Reijgersdaal
1747

I. Ship Description and Cargo

II. Voyage, Scurvy and Sinking

III. Valuable Wreck Debris

IV. 1979 Discovery

Ship Description and Cargo
The Reijgersdaal or Reygersdahl (pronounced REE-jerz-doll) was an 850-ton merchant ship built in 1738 for the Dutch East India Company. On May 31, 1747 the Reijgersdaal left Texel (Netherlands) with 297 people on board. Her cargo consisted of eight chests of silver pillar dollars (approximately 30,000 coins) from the Mexico mint and lead bars. Pillar dollars were used throughout the Dutch East India Company’s empire, and especially in the Indonesian spice trade.

Voyage, Scurvy and Sinking
In order to reach Indonesia, the Reijgersdaal had to round southern Africa. After several months at sea, she reached Dassen Island on the west coast of Africa in October 1747. She lost 125 men to scurvy en route. Unable to anchor because of bad weather, a boat was lowered so that fresh food could be retrieved from the island. The Reijgersdaal was finally able to anchor on the north side of Robben Island in Table Bay, and remained there until the next day because much of the surviving crew had scurvy. A strong wind prevented the ship from reaching anchorage in Table Bay, so it was decided to weigh anchor and try to return to Dassen Island, but the ship struck a reef during the attempt. About 15 men climbed into a boat to try to take a line ashore, but the ship was destroyed before they reached the shore. The entire crew that remained on board perished in the wreck.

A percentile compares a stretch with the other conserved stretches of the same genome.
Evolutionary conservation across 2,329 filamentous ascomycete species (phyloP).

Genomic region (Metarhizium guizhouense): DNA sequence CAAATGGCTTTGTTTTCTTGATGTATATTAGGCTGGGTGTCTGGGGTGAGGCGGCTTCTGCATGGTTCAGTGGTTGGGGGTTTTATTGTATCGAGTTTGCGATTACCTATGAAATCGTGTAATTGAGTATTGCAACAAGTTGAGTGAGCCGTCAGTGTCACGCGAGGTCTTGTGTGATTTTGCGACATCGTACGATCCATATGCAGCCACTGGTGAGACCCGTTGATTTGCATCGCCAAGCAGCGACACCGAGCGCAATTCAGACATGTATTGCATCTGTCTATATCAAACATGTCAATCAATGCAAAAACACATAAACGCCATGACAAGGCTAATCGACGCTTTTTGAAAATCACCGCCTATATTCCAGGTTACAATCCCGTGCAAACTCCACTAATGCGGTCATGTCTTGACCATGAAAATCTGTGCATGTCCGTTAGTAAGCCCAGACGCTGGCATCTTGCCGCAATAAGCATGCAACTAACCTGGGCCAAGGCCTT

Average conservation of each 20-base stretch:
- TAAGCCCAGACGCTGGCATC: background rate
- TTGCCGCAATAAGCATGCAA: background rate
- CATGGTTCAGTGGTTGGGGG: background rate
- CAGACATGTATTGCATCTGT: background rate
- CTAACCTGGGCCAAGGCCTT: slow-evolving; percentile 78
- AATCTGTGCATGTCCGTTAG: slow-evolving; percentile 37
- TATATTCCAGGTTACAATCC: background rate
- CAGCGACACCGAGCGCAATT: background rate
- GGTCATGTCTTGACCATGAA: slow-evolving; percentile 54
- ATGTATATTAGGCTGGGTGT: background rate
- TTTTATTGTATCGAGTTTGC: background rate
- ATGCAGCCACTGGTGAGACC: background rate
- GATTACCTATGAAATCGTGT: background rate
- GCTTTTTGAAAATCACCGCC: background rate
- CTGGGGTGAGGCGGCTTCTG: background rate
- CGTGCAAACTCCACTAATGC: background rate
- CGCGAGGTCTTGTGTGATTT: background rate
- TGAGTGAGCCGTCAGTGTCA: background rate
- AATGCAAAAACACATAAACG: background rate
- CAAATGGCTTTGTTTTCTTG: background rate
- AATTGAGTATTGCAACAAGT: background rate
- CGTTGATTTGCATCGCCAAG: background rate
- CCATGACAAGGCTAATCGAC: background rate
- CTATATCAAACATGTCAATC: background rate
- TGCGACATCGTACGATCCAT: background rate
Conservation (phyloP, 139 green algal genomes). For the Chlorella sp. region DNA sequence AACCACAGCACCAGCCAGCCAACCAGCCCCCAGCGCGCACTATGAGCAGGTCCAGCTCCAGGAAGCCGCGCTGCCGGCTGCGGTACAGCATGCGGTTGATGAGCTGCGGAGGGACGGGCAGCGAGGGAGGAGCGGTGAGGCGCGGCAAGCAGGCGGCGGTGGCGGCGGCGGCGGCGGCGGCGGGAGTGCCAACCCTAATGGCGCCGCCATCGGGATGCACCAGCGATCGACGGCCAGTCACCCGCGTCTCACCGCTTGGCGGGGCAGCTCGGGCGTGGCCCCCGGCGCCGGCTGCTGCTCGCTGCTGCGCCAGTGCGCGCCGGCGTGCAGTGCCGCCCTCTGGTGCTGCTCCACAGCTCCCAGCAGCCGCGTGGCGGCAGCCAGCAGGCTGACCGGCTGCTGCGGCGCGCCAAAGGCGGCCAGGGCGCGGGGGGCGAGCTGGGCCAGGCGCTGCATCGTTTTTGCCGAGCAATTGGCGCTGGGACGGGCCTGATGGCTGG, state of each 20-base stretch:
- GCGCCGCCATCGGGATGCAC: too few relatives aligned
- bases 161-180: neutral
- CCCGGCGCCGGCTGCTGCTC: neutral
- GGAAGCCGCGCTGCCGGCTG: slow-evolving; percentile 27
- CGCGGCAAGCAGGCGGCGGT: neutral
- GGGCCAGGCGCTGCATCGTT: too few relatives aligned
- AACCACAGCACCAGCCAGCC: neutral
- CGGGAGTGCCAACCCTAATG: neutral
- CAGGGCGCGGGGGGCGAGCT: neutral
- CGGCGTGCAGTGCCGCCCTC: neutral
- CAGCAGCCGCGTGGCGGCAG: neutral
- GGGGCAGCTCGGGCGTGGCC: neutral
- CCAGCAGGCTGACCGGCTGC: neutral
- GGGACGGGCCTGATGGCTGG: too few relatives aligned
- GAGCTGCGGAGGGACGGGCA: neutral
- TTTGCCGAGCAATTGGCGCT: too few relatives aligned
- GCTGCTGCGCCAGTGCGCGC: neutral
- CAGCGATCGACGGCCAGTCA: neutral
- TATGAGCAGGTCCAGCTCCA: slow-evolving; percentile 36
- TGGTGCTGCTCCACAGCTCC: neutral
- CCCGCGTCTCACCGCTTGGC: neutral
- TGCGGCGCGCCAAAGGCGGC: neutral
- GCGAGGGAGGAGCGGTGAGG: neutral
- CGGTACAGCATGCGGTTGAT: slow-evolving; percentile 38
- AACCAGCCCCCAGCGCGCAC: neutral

Valuable Wreck Debris
Three days after the Reijgersdaal sank, one of the money chests was found on the beach with approximately 3,600 silver coins inside.

1979 Discovery
In 1979, the wreck of the Reijgersdaal was discovered by Brian Clarke and Tubby Gericke. They were unable to find any treasure, but did recover six bronze cannons and many lead bars. The next salvors, Jimmy Rawe and Arthur Ridge, were more successful. They recovered approximately 6,800 silver pillar dollars dating from 1732 to 1744. The coins had never entered circulation and were very well preserved considering they were underwater for over 230 years.
 
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